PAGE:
Ball Valve Issues And Troubleshooting

Ball Valve Issues And Troubleshooting

Ball valve

Figure 1: Ball valve

A ball valve is a shut-off valve that directs the flow of a fluid by means of a rotary ball having a hole. There are a few potential ball valve failures like getting stuck, fluid leakage, corrosion, and overheating, due to which the valve may not function properly. It is possible to troubleshoot these issues rather than replacing the valve entirely in most cases. This article discusses the common issues a ball valve faces and how to troubleshoot them.

Table of contents

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Ball valve issues

A ball valve is a shut-off valve that allows or prevents fluid flow (liquid or gas) through an installation. Ball valves are the most common and reliable valve type used to regulate water flow. The valve consists of a rotating sphere containing a hole. The sphere is attached to a lever handle that can be turned to operate the valve. Read our article on ball valves for more details on the working mechanism and parts of a ball valve.

While PVC ball valves are the most popular type, ball valves are also available in stainless steel, brass, and other materials. Every ball valve shows symptoms of wearing down over time when used continuously. Also, the valve may leak if it is used after a certain period of inactivity. This requires halting the current operation and removing the ball valve from the system to get the pieces working again. To avoid these problems and system shutdowns, the best solution is to figure out the average life expectancy of the ball valve. It is possible to know roughly when to swap them out without getting caught off-guard. The average life expectancy of a ball valve is approximately eight to ten years.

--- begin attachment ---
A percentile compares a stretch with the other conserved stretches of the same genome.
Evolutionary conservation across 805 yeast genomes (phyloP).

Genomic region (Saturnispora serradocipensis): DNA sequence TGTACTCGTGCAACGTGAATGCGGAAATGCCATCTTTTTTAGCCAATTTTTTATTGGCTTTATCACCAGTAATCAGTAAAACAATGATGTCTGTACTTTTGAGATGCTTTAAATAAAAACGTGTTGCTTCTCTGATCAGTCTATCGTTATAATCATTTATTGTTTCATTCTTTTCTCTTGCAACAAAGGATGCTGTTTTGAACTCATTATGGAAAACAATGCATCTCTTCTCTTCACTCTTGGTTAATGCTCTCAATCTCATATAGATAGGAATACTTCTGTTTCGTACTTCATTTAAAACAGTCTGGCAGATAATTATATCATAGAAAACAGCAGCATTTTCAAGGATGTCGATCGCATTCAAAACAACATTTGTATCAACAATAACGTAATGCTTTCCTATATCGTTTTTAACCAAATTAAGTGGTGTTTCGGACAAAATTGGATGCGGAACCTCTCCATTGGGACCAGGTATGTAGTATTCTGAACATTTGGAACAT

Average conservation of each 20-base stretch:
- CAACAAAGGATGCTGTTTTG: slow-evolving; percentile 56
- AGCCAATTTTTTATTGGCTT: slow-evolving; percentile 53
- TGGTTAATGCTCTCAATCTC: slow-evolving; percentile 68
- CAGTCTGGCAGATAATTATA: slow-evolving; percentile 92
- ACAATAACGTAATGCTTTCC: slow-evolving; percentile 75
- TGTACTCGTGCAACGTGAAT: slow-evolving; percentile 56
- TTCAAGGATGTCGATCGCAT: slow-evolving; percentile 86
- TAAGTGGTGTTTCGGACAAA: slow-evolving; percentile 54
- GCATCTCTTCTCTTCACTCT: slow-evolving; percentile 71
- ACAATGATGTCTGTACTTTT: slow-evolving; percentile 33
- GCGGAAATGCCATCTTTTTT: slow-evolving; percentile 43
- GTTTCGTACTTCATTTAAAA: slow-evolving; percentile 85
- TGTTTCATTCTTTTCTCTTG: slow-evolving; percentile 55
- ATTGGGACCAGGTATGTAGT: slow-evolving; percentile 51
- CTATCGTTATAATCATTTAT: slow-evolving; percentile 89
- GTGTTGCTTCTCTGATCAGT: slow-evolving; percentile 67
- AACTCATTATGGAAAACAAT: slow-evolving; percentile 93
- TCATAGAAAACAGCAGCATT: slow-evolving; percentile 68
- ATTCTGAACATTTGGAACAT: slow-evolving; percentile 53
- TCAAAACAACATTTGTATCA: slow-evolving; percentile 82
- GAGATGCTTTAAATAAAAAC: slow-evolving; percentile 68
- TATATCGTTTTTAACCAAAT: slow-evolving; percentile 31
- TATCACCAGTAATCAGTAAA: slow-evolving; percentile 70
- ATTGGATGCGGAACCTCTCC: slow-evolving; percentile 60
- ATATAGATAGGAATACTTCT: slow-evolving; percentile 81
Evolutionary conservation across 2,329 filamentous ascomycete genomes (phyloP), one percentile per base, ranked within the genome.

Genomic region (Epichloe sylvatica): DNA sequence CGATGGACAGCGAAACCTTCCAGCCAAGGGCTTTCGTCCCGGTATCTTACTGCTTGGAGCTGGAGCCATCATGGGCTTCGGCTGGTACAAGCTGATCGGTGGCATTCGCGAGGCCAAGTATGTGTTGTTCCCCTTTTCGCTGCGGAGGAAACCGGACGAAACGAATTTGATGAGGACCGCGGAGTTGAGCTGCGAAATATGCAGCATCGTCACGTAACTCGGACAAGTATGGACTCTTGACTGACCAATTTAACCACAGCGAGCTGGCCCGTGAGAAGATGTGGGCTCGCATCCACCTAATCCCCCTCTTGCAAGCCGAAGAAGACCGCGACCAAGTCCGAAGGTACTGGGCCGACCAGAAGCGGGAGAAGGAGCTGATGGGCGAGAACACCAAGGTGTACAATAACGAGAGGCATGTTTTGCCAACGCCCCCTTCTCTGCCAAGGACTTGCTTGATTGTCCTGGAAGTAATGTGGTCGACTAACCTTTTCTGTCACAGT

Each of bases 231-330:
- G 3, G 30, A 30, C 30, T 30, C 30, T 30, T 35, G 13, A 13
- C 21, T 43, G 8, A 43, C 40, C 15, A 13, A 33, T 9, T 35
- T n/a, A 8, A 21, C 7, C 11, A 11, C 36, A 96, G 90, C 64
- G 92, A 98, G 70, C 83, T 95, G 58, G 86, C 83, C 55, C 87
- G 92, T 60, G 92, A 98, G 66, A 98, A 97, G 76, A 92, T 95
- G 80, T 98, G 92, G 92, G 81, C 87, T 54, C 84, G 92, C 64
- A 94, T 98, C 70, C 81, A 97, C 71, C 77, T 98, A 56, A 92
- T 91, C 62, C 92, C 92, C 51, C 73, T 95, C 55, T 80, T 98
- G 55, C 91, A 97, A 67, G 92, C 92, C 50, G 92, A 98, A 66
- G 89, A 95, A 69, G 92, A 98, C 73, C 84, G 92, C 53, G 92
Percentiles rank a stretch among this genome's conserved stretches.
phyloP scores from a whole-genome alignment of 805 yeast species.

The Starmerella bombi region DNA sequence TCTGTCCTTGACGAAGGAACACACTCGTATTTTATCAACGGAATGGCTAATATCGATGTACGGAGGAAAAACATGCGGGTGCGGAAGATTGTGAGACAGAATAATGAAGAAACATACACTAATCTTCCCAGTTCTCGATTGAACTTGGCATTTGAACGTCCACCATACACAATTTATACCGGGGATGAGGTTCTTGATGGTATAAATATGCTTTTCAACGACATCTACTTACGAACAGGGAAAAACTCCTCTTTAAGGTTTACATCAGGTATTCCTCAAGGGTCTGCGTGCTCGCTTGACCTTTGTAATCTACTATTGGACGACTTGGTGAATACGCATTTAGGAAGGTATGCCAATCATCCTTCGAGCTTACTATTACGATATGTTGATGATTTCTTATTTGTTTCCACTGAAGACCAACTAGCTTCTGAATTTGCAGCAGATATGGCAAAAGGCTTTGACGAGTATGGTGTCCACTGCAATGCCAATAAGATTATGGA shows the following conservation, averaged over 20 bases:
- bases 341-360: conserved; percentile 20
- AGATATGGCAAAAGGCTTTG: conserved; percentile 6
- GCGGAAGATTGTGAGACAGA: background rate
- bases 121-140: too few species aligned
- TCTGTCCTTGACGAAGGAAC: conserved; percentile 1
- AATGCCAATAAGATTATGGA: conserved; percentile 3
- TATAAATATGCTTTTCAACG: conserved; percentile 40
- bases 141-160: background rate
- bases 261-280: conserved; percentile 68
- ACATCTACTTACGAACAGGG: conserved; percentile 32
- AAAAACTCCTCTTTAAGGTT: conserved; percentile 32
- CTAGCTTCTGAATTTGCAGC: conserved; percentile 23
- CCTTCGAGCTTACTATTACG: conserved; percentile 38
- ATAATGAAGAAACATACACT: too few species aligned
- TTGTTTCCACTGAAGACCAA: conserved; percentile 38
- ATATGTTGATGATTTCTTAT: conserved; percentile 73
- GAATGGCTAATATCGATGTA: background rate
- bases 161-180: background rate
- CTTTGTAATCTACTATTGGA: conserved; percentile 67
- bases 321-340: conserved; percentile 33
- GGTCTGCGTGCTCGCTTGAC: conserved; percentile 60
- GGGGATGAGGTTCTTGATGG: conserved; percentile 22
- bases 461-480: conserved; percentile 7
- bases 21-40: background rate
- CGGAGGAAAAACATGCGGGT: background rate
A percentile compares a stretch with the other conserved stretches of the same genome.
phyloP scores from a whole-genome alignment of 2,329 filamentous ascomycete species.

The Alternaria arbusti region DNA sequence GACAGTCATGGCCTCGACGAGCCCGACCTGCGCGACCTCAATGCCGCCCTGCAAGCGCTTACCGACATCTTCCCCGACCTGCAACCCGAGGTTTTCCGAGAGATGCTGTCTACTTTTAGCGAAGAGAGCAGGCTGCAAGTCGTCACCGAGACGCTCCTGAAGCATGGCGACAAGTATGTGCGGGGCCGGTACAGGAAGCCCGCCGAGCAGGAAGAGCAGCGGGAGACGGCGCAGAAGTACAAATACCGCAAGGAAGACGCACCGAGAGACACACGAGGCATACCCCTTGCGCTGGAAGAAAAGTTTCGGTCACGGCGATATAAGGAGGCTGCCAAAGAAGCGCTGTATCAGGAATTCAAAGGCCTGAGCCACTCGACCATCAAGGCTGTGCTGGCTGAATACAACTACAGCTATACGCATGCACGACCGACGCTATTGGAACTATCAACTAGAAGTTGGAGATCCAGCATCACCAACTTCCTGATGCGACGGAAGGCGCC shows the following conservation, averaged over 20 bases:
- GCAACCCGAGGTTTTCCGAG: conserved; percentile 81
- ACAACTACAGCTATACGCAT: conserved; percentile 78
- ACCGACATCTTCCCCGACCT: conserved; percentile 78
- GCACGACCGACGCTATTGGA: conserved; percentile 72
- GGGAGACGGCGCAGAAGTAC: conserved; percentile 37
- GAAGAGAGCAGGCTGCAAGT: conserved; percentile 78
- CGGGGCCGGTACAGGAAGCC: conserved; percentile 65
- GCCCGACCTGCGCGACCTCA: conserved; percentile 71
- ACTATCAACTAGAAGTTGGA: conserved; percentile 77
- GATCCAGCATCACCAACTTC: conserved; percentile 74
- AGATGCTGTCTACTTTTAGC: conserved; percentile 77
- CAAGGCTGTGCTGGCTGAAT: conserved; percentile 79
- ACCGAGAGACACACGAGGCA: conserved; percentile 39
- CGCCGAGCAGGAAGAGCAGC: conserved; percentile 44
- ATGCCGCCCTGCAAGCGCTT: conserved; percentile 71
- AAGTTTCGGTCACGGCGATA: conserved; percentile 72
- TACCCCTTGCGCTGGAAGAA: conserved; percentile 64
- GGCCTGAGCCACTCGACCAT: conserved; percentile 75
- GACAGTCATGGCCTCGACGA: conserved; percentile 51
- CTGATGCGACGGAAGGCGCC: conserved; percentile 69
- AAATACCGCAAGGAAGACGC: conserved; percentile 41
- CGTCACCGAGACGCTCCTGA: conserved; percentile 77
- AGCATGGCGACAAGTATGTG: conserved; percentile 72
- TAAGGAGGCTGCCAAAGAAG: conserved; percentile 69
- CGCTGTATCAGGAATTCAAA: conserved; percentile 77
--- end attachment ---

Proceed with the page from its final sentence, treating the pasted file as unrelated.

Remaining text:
Ball valves go through extensive wear and tear due to the constant rotation it encounters to close and open the valve. Sometimes ball valves stop working properly due to corrosion of the various valve parts. It is important to understand different potential ball valve failure methods to properly troubleshoot applications.

Heavily rusted ball valve connected to a water line

Figure 2: Heavily rusted ball valve connected to a water line

Identify the valve type and operation

Ball valves, gate valves, and butterfly valves are commonly used in households to start, stop, or channel water supply to multiple locations. These valves can be controlled electrically through an actuator or manually through knobs or levers. It is necessary to identify the type of valve being checked on. A gate valve has a knob that looks like a circular spigot, whereas a ball valve has a handle like a lever. Manually operated butterfly valves can have a crank, handwheel, or lever to operate the valve.